thanks for the advice.. so that's what all this dual channel stuff was about.. I thought it was only something to do with Athlon boards running nForce 2 or something. So really when I make my upgrade I should probably go for either 2 x 256mb modules or 2 x 512 modules huh? This will give me MUCH better performance I guess?

As far as the memory goes... I heard the Cosair LL models aren't really recommended for the 865pe chipset. Instead just the regular pc3200 ram should be used..
you hear the same?

My system:
P3 850mhz (100fsb), 512 Micron PC133, Abit SE6, IBM Deskstar 75gxp (60 gig @ 7200rpm), Hercules 3D Prophet 2 GTS (64 meg), SB Live MP3, Pioneer 16x DVD, Asus 45x CD-Rom
June 20, 2003 3:34:08 PM

Okay maybe somebody can clear this up for me... when people talk about overclocking the P4.. I thought I heard them saying that they get their DDR memory to run at 471mhz or something like that. Now I am confused because if the P4 system bus runs at 200mhz and the ddr bus runs at 200mhz by somebody saying their DDR bus runs at 471mhz that means they are REALLY running their DDR bus as 235.5mhz right? What confuses me is that you have DDR400 and DDR433. How can even DDR433 handle a DDR471 overclocked ram bus? That is 38mhz OVER what the DDR433 can do! And then people say I can get a P4 2.4c running at 250mhz FSB (3.0ghz), meaning that would make my DDR ram's FSB go up to 500mhz and even PC3500 DDR433 has a max bus of 433mhz... this doesn't make sense..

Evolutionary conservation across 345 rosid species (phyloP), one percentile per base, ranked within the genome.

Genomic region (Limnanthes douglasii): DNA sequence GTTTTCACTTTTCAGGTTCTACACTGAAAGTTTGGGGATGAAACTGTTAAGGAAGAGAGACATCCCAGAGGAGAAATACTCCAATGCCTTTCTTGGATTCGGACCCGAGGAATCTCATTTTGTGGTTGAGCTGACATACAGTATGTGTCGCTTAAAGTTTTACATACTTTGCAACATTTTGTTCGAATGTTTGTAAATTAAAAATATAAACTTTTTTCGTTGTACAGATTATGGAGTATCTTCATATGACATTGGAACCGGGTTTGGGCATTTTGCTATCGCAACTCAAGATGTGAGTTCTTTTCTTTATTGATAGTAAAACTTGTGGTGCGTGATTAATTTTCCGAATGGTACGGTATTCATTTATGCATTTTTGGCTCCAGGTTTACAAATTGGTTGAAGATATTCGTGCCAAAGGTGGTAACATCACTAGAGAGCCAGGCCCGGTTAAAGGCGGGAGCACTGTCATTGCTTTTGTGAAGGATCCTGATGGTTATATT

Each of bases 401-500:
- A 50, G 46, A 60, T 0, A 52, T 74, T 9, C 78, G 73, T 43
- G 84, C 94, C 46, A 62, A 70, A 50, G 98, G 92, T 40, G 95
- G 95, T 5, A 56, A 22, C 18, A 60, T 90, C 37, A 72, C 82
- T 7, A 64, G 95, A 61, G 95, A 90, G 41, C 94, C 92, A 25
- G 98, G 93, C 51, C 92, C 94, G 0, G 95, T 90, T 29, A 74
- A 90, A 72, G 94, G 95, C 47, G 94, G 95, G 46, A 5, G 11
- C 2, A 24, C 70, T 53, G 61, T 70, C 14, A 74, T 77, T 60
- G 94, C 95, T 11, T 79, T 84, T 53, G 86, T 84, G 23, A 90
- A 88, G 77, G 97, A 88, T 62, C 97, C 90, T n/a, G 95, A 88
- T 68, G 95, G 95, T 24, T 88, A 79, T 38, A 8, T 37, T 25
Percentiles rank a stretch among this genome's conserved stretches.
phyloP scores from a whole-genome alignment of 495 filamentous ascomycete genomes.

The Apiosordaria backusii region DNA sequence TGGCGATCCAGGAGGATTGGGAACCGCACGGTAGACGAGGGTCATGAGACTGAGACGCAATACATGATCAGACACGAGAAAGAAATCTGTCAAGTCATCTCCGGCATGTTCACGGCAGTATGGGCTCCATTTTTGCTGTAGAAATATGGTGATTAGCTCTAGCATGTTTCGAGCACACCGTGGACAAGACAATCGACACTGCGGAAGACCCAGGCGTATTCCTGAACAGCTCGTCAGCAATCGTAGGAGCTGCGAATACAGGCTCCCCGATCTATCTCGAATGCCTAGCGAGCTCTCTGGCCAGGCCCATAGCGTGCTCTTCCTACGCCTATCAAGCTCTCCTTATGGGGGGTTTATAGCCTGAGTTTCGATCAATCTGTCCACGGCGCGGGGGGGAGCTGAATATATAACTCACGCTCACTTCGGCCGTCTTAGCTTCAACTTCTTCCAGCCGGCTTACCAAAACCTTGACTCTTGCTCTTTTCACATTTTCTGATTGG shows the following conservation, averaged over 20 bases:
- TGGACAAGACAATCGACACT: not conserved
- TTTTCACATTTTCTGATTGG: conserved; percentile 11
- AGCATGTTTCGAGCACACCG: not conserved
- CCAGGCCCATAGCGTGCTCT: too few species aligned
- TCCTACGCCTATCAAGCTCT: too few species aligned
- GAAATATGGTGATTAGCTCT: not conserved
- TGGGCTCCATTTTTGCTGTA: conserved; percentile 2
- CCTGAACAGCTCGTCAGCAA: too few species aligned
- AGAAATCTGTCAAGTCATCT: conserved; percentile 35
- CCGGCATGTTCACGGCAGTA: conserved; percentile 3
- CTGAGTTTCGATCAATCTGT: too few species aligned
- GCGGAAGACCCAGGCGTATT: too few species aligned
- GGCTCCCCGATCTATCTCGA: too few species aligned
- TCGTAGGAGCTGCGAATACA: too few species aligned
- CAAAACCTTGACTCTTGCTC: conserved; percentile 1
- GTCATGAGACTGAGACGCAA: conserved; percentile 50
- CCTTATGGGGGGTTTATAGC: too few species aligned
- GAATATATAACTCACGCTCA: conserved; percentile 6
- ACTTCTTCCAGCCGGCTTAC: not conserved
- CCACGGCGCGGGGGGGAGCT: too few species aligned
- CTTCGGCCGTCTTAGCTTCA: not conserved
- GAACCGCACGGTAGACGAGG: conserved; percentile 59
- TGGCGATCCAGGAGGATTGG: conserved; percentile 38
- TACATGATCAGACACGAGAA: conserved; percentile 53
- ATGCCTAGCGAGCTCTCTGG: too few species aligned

Second, do you need to overclock the DDR bus and the System Bus at the same time and with the same overclocking rate.
I guess I am just trying to understand how all these crazy numbers get figured out. I see this PC3200 memory and this PC3500 memory and get confused at how the heck they get these numbers. The memory is DDR400 but PC3200.. what the heck do these number mean and how do they match up? I guess being new to the whole P4 world I feel like I am totally lost again. I just was getting the hang of the P3 land in overclocking and now it's all changed...

My system:
P3 850mhz (100fsb), 512 Micron PC133, Abit SE6, IBM Deskstar 75gxp (60 gig @ 7200rpm), Hercules 3D Prophet 2 GTS (64 meg), SB Live MP3, Pioneer 16x DVD, Asus 45x CD-Rom
a b } Memory
June 21, 2003 3:24:05 AM

It's simple, they're all lying. It began when AMD called their 100MHz Athlon bus 200MHz, instead of DDR200.

Since then all types of people have lied. Intel calls their 200MHz bus 800MHz, even though MHz stands for mega cycles per second, not mega transfers per second.

Most memory can be overclocked a little bit. Some can be overclocked farther by backing off the timings (Cas Latency, etc).

Furthermore, you can always run your memory slower than your CPU bus. While not ideal, it can allow you to get your memory to run stabley while getting more performance from your CPU. For instance, running your memory at 4/5 your CPU bus (reverse the numbers and you get CPU:RAM of 5:4), you can run your CPU at 250MHz bus and your RAM at 200MHz. You loose a bit of performance in your memory controller that way (while it does conversions), but you make up for that loss by getting mush better CPU speed.

<font color=blue>Watts mean squat if you don't have quality!</font color=blue>
!